Flashcards in 9.1a Houses of Parliament Deck (8)
The UK has a bicameral system of parliament. This means it is made up of two chambers - the House of Commons and House of Lords. Parliament is the legislature and has the role of making laws in the UK.
House of Commons: Selection
The House of Commons is the lower house in the bicameral system of the UK, which is where Members of Parliament (MPs) sit.
MPs are elected to the House of Commons at a general election.
People vote from a list of candidates standing in their constituency.
The winning candidate represents the constituency in Parliament.
House of Commons: Membership
Most Members of Parliament are called backbenchers.
Backbenchers are MPs that do not sit in the two front benches in the House of Commons. All political parties have backbenchers.
The MPs who sit on the front benches in the House of Commons are members of the government, cabinet ministers, members of the shadow cabinet and the opposition party’s leadership team.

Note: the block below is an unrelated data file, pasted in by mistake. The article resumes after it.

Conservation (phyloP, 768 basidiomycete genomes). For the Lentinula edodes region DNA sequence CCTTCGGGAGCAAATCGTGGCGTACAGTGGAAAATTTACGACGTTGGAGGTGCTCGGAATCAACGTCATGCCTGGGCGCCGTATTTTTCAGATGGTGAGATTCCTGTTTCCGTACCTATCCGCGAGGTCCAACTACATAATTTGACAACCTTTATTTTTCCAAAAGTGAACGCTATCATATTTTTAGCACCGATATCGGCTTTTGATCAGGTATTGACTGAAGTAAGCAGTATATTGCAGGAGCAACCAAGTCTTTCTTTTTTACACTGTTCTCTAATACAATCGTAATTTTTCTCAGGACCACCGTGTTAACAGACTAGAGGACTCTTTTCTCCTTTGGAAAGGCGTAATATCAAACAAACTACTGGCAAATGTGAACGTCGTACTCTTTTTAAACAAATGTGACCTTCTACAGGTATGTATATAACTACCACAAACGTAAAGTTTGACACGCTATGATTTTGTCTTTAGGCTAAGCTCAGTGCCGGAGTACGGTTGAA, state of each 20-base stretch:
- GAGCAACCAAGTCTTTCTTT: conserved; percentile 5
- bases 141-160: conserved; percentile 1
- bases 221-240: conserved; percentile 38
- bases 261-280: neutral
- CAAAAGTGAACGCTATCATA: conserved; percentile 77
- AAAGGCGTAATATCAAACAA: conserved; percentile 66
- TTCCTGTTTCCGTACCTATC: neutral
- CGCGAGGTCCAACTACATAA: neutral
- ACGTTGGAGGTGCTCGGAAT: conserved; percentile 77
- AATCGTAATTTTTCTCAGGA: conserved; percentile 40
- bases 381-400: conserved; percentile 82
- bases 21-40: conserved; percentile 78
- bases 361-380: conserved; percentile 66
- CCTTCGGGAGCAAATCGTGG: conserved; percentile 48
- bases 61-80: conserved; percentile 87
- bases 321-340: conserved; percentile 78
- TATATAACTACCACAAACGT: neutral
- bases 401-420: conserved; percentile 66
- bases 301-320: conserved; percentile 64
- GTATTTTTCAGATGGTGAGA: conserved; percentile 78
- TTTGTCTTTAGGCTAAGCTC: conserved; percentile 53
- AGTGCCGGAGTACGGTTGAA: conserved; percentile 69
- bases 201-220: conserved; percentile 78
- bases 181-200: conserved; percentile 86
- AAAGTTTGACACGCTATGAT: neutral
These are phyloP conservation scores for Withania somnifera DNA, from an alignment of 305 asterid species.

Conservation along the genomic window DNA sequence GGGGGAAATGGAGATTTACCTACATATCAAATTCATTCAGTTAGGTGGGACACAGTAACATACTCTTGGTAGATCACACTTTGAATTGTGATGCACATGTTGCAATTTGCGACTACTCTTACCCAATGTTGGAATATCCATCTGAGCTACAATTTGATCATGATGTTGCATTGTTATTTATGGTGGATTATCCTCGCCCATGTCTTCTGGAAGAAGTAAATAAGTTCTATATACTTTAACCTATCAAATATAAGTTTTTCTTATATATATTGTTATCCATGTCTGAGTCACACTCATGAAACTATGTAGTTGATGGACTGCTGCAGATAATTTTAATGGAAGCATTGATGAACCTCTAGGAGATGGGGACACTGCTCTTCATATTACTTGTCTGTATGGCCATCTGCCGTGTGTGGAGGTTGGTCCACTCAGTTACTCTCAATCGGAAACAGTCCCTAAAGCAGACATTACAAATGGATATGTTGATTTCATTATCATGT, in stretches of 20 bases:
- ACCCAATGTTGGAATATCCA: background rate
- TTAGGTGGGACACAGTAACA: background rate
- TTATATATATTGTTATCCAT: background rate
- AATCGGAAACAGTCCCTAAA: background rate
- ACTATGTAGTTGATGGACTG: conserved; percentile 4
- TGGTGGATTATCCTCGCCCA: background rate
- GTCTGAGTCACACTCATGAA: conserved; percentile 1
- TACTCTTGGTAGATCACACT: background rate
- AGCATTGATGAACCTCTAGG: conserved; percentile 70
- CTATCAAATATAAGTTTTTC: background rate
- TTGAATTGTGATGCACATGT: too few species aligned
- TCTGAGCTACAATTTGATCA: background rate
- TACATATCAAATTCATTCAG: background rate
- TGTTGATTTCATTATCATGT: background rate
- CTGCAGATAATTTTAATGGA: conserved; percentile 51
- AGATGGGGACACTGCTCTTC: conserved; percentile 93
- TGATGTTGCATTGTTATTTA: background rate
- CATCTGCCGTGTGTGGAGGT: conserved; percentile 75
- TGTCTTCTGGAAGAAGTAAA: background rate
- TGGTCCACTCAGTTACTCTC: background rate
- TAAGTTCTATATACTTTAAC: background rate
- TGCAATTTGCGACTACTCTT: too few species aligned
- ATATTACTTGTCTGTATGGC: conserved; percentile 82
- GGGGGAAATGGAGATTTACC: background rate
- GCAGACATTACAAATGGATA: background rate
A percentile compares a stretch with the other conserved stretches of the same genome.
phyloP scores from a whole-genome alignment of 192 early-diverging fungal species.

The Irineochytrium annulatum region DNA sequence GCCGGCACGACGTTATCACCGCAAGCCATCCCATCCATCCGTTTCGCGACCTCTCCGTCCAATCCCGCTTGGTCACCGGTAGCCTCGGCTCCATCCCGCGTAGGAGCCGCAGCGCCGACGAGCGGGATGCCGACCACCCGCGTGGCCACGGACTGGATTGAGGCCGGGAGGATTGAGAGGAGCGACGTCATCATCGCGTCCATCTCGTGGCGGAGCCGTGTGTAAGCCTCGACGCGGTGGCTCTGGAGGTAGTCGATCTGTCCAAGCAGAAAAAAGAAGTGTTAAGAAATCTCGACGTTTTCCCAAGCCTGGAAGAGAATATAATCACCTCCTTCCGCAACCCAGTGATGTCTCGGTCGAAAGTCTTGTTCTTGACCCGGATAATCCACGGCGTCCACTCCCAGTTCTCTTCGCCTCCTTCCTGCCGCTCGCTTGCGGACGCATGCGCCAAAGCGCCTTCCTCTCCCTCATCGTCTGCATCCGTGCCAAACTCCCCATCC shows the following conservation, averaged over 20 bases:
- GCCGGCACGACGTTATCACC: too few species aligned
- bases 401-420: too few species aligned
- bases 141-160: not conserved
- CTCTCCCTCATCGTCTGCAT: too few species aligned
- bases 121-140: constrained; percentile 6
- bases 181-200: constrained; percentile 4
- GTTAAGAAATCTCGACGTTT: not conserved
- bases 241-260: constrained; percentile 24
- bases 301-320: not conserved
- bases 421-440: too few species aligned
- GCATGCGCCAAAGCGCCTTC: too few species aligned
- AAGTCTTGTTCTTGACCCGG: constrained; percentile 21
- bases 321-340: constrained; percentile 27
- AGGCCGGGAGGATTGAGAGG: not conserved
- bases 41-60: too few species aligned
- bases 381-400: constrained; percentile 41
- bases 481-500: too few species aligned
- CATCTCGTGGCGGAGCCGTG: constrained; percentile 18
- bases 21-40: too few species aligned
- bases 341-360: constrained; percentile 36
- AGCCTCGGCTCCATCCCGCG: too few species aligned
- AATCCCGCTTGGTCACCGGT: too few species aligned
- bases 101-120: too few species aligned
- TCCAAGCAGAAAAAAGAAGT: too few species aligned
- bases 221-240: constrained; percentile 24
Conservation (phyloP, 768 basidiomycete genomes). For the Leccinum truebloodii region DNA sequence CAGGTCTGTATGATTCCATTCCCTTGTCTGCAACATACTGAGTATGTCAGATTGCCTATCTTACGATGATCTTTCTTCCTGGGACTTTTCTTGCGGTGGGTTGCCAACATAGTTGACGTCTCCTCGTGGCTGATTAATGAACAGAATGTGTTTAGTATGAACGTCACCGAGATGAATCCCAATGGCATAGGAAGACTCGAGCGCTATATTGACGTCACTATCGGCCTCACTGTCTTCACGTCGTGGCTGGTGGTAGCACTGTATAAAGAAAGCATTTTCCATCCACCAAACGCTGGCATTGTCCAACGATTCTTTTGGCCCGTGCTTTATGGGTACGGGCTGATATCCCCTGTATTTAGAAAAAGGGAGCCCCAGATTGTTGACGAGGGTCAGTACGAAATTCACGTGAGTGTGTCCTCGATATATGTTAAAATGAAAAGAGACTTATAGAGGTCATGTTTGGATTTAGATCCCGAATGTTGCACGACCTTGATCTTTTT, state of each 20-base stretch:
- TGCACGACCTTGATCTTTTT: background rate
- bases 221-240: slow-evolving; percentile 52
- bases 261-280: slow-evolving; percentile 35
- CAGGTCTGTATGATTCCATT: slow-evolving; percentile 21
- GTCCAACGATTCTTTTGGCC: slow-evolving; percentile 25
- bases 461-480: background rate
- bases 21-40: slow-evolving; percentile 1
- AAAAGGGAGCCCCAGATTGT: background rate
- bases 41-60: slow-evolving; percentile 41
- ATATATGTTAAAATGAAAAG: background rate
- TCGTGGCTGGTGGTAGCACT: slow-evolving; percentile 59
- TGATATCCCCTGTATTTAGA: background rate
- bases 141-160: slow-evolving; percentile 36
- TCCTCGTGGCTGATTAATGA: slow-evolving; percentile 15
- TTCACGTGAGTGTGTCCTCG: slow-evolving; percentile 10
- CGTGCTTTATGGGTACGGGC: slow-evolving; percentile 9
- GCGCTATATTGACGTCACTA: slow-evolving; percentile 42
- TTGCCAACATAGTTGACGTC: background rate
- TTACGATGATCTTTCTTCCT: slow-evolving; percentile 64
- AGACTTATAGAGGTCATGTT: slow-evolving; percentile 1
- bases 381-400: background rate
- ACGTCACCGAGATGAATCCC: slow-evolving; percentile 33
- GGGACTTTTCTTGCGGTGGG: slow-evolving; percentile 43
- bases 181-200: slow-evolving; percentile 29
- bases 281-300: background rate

The speaker in the House of Commons is an MP who manages and chairs debates in the chamber. The speaker is elected by other MPs.
House of Lords
The House of Lords is Parliament’s upper house in the bicameral system of the UK (two chambers which are involved in law-making). Some members of the House of Lords are known as ‘Peers’.
House of Lords: Peers
Members of the House of Lords include life peers, hereditary peers, archbishops and bishops.
Peers are known as 'Lords Temporal'.
Most members of the House of Lords are Life peers, meaning that they are a Lord for their lifetime but cannot pass the title on to their children.
There are 676 Life peers as of 2018.
Members of the House of Lords used to all be hereditary peers, meaning that they inherited their title as a Lord from their family.
House of Lords: Lords Spiritual
Other members of the House of Lords are archbishops and bishops.
Bishops and archbishops are known as 'Lords Spiritual'.
There are 26 archbishops and bishops who are members of the House of Lords.
The Lords Spiritual come from the Church of England.
House of Lords: Selection
The House of Lords appointments committee can appoint members to the House of Lords who are not aligned with any party.
Any member of the public can nominate a person to be reviewed for membership selection by the committee.